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Tenea (Greek: Τενέα) is an ancient city and a former municipality in Corinthia, Peloponnese, Greece. Since the 2011 local government reform it is part of the municipality Corinth, of which it is a municipal unit.[1] The seat of the municipality was in Chiliomodi. Ancient Tenea was established approximately 15 kilometres SE of Corinth and 20 kilometres NE of Mycenae shortly after the Trojan War. It is believed that the first inhabitants were Trojans prisoners of war to whom Agamemnon permitted to built their own town. Hence the name Tenea resembles that of Tenedos, their home-town. Tenea and Rome, according to the Aeneid of Virgil, are two historical cities known to be associated with Trojan ancestry following the Trojan War. Corinthians and Teneans in 734 or 733 BC under the leadership of Archias established the joint colony of Syracuse in Sicily, the homeland of Archimedes.

Historical Accounts

Mention of Tenea was made by Strabo

Tenea, also, is in Korinthia, and in it is a temple of the Apollon Teneatos; and it is said that most of the colonists who accompanied Archias, the leader of the colonists to Syracuse, set out from there, and that afterwards Tenea prospered more than the other settlements, and finally even had a government of its own, and, revolting from the Corinthians, joined the Romans, and endured after the destruction of Corinth. And it seems, also, that there is a kinship between the peoples of Tenedos and Tenea, through Tennes the son of Kyknos, as Aristotle says; and the similarity in the worship of Apollon among the two peoples affords strong indications of such kinship.
Strabo, (8.6.22)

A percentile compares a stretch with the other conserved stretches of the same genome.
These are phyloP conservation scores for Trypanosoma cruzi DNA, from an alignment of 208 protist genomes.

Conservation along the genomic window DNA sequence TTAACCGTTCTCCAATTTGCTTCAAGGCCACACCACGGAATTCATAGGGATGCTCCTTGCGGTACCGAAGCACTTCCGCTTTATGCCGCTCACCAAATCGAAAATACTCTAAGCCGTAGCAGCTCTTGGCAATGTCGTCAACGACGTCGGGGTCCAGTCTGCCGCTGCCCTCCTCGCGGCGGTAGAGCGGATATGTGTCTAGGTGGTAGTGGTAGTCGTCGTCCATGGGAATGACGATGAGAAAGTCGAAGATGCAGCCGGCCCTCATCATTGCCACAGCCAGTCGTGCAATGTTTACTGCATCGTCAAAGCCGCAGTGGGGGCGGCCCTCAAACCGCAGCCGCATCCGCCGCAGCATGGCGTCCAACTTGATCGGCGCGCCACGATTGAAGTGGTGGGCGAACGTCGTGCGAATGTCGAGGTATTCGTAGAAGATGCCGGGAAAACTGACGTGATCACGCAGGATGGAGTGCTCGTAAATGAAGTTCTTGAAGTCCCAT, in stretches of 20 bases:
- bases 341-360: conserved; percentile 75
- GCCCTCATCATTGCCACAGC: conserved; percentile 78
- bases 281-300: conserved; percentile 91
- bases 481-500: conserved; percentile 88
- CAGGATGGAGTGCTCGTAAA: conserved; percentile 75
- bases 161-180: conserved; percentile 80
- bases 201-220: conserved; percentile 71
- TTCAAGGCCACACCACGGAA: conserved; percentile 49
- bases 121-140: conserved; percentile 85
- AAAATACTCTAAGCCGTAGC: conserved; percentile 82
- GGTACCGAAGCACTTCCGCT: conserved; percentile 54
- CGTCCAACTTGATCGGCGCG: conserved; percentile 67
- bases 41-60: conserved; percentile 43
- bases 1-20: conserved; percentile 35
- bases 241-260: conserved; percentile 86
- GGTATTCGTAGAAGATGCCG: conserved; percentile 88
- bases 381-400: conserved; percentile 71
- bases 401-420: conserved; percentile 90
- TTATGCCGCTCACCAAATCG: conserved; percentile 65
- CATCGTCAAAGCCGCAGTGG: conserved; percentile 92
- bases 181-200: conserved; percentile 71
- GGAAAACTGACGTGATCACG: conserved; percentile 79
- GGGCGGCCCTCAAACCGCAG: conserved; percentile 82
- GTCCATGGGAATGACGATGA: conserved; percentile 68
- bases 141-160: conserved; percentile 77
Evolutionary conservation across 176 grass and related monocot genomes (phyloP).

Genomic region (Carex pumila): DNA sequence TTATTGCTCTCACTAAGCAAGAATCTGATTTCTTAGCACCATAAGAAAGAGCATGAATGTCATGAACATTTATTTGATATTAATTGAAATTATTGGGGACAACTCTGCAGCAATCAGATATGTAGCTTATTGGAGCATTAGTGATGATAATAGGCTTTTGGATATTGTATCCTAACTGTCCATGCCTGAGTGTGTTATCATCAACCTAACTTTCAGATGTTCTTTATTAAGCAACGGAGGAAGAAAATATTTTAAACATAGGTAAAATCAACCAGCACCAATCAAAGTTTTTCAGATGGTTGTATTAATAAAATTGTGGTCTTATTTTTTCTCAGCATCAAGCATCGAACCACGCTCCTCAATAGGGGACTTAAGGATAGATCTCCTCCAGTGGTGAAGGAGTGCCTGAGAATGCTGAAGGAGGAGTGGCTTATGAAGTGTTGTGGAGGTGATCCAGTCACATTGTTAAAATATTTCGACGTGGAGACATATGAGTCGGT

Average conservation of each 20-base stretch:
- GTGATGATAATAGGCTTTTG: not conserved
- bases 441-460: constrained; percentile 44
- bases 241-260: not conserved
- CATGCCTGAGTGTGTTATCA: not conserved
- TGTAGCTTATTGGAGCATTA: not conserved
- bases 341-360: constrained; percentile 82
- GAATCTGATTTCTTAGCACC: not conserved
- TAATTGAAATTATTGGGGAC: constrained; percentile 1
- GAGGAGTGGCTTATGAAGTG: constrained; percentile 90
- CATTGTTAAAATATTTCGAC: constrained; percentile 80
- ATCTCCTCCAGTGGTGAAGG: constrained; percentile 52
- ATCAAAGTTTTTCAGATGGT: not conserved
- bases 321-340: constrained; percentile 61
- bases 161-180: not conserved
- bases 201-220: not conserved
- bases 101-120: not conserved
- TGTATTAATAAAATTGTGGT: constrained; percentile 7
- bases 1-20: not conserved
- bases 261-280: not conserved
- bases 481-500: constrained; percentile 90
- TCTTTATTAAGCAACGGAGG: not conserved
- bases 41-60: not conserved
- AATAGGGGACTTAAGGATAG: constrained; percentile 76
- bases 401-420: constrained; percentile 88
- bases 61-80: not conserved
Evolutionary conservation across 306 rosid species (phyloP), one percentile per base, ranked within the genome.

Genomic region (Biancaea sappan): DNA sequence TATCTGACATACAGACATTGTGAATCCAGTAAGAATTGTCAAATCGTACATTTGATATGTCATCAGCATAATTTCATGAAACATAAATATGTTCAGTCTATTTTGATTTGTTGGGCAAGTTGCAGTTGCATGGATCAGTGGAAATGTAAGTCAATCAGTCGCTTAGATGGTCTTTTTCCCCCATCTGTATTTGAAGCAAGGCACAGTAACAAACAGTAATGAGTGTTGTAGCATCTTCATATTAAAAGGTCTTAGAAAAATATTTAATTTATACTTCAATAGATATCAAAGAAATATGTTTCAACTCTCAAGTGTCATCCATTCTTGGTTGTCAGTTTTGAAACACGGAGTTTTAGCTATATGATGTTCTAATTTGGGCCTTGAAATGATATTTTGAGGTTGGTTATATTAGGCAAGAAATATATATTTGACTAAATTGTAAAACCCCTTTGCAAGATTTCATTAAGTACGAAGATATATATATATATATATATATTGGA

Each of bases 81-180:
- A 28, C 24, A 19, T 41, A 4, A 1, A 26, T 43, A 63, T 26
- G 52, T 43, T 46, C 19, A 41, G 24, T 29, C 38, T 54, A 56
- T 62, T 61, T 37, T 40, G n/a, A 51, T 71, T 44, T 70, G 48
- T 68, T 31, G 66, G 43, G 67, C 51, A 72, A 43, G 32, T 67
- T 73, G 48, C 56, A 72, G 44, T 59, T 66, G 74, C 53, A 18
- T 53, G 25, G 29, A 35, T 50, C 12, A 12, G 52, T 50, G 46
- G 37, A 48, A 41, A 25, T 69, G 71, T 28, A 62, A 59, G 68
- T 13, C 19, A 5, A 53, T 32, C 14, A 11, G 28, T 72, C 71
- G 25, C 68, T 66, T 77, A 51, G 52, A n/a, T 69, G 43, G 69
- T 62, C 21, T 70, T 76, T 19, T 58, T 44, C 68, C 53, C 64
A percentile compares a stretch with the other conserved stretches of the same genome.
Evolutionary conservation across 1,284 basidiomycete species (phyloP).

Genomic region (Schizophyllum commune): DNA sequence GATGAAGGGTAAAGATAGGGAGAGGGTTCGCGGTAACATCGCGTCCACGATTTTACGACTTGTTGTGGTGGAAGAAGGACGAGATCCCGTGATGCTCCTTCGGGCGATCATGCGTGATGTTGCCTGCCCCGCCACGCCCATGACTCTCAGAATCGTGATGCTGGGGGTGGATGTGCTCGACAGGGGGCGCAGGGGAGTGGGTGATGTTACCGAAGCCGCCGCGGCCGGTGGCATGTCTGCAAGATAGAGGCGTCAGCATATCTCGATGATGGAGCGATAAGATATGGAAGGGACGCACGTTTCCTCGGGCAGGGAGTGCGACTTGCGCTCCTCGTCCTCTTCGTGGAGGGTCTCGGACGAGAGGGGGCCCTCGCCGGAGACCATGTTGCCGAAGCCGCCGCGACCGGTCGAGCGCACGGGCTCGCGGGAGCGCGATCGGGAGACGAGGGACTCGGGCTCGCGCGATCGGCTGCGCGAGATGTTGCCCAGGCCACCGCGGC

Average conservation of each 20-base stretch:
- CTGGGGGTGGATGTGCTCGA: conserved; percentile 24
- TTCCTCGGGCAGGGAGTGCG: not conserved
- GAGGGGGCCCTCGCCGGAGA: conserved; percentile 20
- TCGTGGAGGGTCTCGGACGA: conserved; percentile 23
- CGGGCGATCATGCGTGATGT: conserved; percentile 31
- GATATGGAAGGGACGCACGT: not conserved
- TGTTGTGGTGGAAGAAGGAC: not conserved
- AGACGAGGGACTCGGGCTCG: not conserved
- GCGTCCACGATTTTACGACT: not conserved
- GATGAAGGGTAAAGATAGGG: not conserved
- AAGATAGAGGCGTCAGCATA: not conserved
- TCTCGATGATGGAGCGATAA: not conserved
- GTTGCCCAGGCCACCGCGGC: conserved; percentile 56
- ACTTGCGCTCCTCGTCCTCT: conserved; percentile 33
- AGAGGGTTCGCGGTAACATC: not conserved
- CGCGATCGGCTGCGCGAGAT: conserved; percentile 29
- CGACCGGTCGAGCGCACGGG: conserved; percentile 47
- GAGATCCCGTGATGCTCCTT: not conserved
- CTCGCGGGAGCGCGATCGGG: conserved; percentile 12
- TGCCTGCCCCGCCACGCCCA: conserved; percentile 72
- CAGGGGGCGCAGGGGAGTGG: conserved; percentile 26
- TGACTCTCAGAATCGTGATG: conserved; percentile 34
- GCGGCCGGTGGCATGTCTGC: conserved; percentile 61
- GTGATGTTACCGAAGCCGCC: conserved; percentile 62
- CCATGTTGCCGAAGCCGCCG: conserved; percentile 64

and Pausanias

Such is the account I heard of the Asopus. When you have turned from the Acrocorinthus into the mountain road you see the Teneatic gate and a sanctuary of Eilethyia. The town called Tenea is just about sixty stades distant. The inhabitants say that they are Trojans who were taken prisoners in Tenedos by the Greeks, and were permitted by Agamemnon to dwell in their present home. For this reason they honor Apollo more than any other god.
Pausanias, Description of Greece,[2]

Archaeological findings

Ruins of Tenea can still be found one kilometre south of Chiliomodi. Some of the archaeological findings are located today in the Archaeological Museum of Ancient Corinth. The most famous finding, the statue from Tenea, known as Kouros of Tenea (c. 550 BC), which was found near Athikia in 1846, today stands in the Glyptothek of Munich. It is a great example of the sixth century BC Greek sculpture and also example of the so-called Aeginetean[3] or archaic smile.
Kouros of Tenea with the archaic smile.

Apollo of Tenea.


The municipal unit Tenea is subdivided into the following communities (constituent villages in brackets):

Agios Vasileios
Koutalas (Koutalas, Mapsos, Spathovouni)

Historical population
Year Population
1991 5,245
2001 5,136

See also

Gallery and description [in Greek] of monuments in and around Tenea.
List of traditional Greek place names


^ Kallikratis law Greece Ministry of Interior (Greek)
^ Pausanias, Description of Greece 2.5.4 at Perseus Project.
^ A History of Sculpture by Harold North Fowler

Ancient Greece

Medieval Greece / Byzantine Empire

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